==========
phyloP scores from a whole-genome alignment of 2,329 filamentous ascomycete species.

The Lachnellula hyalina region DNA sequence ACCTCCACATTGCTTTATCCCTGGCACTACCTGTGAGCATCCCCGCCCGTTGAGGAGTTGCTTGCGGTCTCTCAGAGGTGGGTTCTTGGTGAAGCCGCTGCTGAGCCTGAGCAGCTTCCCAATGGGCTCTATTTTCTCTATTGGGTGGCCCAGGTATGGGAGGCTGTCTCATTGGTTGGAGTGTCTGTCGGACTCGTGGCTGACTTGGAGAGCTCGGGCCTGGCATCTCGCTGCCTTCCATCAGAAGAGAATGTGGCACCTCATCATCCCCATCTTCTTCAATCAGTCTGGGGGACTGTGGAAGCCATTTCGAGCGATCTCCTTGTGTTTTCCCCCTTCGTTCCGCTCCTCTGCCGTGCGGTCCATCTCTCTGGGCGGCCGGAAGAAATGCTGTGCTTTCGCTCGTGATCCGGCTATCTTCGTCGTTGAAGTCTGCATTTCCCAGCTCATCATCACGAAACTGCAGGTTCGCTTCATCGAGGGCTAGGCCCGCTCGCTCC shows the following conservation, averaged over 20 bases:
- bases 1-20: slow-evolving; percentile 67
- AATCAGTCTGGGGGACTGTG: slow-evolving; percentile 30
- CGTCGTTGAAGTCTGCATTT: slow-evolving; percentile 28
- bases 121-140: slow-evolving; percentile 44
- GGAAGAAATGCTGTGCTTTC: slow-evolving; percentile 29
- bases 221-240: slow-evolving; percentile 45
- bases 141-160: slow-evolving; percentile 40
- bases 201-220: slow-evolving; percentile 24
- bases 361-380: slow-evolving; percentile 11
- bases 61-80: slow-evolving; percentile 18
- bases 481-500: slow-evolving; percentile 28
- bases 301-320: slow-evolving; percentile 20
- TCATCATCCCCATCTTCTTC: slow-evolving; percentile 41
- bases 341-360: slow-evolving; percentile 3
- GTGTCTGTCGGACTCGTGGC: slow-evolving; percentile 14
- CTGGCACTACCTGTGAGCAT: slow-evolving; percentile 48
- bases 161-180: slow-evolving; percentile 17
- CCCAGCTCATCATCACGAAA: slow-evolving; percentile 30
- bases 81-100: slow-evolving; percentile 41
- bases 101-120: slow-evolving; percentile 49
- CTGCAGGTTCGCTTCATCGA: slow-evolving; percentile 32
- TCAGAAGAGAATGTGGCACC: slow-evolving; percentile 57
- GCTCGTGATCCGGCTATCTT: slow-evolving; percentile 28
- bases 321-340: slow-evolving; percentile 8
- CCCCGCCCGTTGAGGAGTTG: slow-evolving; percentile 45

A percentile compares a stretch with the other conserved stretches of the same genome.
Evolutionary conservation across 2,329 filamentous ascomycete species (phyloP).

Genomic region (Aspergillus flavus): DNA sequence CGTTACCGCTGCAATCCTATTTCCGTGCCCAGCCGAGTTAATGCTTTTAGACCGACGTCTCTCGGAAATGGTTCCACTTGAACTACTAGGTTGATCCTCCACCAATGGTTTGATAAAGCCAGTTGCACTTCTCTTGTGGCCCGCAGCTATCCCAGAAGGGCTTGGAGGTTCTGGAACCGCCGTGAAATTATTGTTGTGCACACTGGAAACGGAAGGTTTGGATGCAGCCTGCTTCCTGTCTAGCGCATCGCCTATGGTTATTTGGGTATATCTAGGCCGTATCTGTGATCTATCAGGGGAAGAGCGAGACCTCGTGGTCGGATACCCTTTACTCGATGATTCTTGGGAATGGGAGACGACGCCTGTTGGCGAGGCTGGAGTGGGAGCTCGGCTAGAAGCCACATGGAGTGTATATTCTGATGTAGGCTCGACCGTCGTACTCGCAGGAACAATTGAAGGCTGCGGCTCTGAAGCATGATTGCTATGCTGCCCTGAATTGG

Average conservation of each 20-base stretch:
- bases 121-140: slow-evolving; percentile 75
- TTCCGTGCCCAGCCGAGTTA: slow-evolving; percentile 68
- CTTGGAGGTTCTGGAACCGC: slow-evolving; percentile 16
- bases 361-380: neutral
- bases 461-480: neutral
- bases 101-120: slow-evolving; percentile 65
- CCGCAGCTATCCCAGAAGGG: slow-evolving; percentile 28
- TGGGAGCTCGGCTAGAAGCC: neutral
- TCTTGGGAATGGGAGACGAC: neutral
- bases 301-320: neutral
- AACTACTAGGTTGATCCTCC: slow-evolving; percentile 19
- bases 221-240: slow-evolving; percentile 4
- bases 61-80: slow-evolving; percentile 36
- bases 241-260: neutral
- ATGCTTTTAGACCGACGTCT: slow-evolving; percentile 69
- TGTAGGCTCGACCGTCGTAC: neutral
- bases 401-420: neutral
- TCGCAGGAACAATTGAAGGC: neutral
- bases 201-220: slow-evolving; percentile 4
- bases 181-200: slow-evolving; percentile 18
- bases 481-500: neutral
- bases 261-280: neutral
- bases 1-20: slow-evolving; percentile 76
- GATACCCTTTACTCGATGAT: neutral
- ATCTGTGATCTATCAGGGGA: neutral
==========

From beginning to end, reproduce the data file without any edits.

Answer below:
phyloP scores from a whole-genome alignment of 2,329 filamentous ascomycete species.

The Lachnellula hyalina region DNA sequence ACCTCCACATTGCTTTATCCCTGGCACTACCTGTGAGCATCCCCGCCCGTTGAGGAGTTGCTTGCGGTCTCTCAGAGGTGGGTTCTTGGTGAAGCCGCTGCTGAGCCTGAGCAGCTTCCCAATGGGCTCTATTTTCTCTATTGGGTGGCCCAGGTATGGGAGGCTGTCTCATTGGTTGGAGTGTCTGTCGGACTCGTGGCTGACTTGGAGAGCTCGGGCCTGGCATCTCGCTGCCTTCCATCAGAAGAGAATGTGGCACCTCATCATCCCCATCTTCTTCAATCAGTCTGGGGGACTGTGGAAGCCATTTCGAGCGATCTCCTTGTGTTTTCCCCCTTCGTTCCGCTCCTCTGCCGTGCGGTCCATCTCTCTGGGCGGCCGGAAGAAATGCTGTGCTTTCGCTCGTGATCCGGCTATCTTCGTCGTTGAAGTCTGCATTTCCCAGCTCATCATCACGAAACTGCAGGTTCGCTTCATCGAGGGCTAGGCCCGCTCGCTCC shows the following conservation, averaged over 20 bases:
- bases 1-20: slow-evolving; percentile 67
- AATCAGTCTGGGGGACTGTG: slow-evolving; percentile 30
- CGTCGTTGAAGTCTGCATTT: slow-evolving; percentile 28
- bases 121-140: slow-evolving; percentile 44
- GGAAGAAATGCTGTGCTTTC: slow-evolving; percentile 29
- bases 221-240: slow-evolving; percentile 45
- bases 141-160: slow-evolving; percentile 40
- bases 201-220: slow-evolving; percentile 24
- bases 361-380: slow-evolving; percentile 11
- bases 61-80: slow-evolving; percentile 18
- bases 481-500: slow-evolving; percentile 28
- bases 301-320: slow-evolving; percentile 20
- TCATCATCCCCATCTTCTTC: slow-evolving; percentile 41
- bases 341-360: slow-evolving; percentile 3
- GTGTCTGTCGGACTCGTGGC: slow-evolving; percentile 14
- CTGGCACTACCTGTGAGCAT: slow-evolving; percentile 48
- bases 161-180: slow-evolving; percentile 17
- CCCAGCTCATCATCACGAAA: slow-evolving; percentile 30
- bases 81-100: slow-evolving; percentile 41
- bases 101-120: slow-evolving; percentile 49
- CTGCAGGTTCGCTTCATCGA: slow-evolving; percentile 32
- TCAGAAGAGAATGTGGCACC: slow-evolving; percentile 57
- GCTCGTGATCCGGCTATCTT: slow-evolving; percentile 28
- bases 321-340: slow-evolving; percentile 8
- CCCCGCCCGTTGAGGAGTTG: slow-evolving; percentile 45

A percentile compares a stretch with the other conserved stretches of the same genome.
Evolutionary conservation across 2,329 filamentous ascomycete species (phyloP).

Genomic region (Aspergillus flavus): DNA sequence CGTTACCGCTGCAATCCTATTTCCGTGCCCAGCCGAGTTAATGCTTTTAGACCGACGTCTCTCGGAAATGGTTCCACTTGAACTACTAGGTTGATCCTCCACCAATGGTTTGATAAAGCCAGTTGCACTTCTCTTGTGGCCCGCAGCTATCCCAGAAGGGCTTGGAGGTTCTGGAACCGCCGTGAAATTATTGTTGTGCACACTGGAAACGGAAGGTTTGGATGCAGCCTGCTTCCTGTCTAGCGCATCGCCTATGGTTATTTGGGTATATCTAGGCCGTATCTGTGATCTATCAGGGGAAGAGCGAGACCTCGTGGTCGGATACCCTTTACTCGATGATTCTTGGGAATGGGAGACGACGCCTGTTGGCGAGGCTGGAGTGGGAGCTCGGCTAGAAGCCACATGGAGTGTATATTCTGATGTAGGCTCGACCGTCGTACTCGCAGGAACAATTGAAGGCTGCGGCTCTGAAGCATGATTGCTATGCTGCCCTGAATTGG

Average conservation of each 20-base stretch:
- bases 121-140: slow-evolving; percentile 75
- TTCCGTGCCCAGCCGAGTTA: slow-evolving; percentile 68
- CTTGGAGGTTCTGGAACCGC: slow-evolving; percentile 16
- bases 361-380: neutral
- bases 461-480: neutral
- bases 101-120: slow-evolving; percentile 65
- CCGCAGCTATCCCAGAAGGG: slow-evolving; percentile 28
- TGGGAGCTCGGCTAGAAGCC: neutral
- TCTTGGGAATGGGAGACGAC: neutral
- bases 301-320: neutral
- AACTACTAGGTTGATCCTCC: slow-evolving; percentile 19
- bases 221-240: slow-evolving; percentile 4
- bases 61-80: slow-evolving; percentile 36
- bases 241-260: neutral
- ATGCTTTTAGACCGACGTCT: slow-evolving; percentile 69
- TGTAGGCTCGACCGTCGTAC: neutral
- bases 401-420: neutral
- TCGCAGGAACAATTGAAGGC: neutral
- bases 201-220: slow-evolving; percentile 4
- bases 181-200: slow-evolving; percentile 18
- bases 481-500: neutral
- bases 261-280: neutral
- bases 1-20: slow-evolving; percentile 76
- GATACCCTTTACTCGATGAT: neutral
- ATCTGTGATCTATCAGGGGA: neutral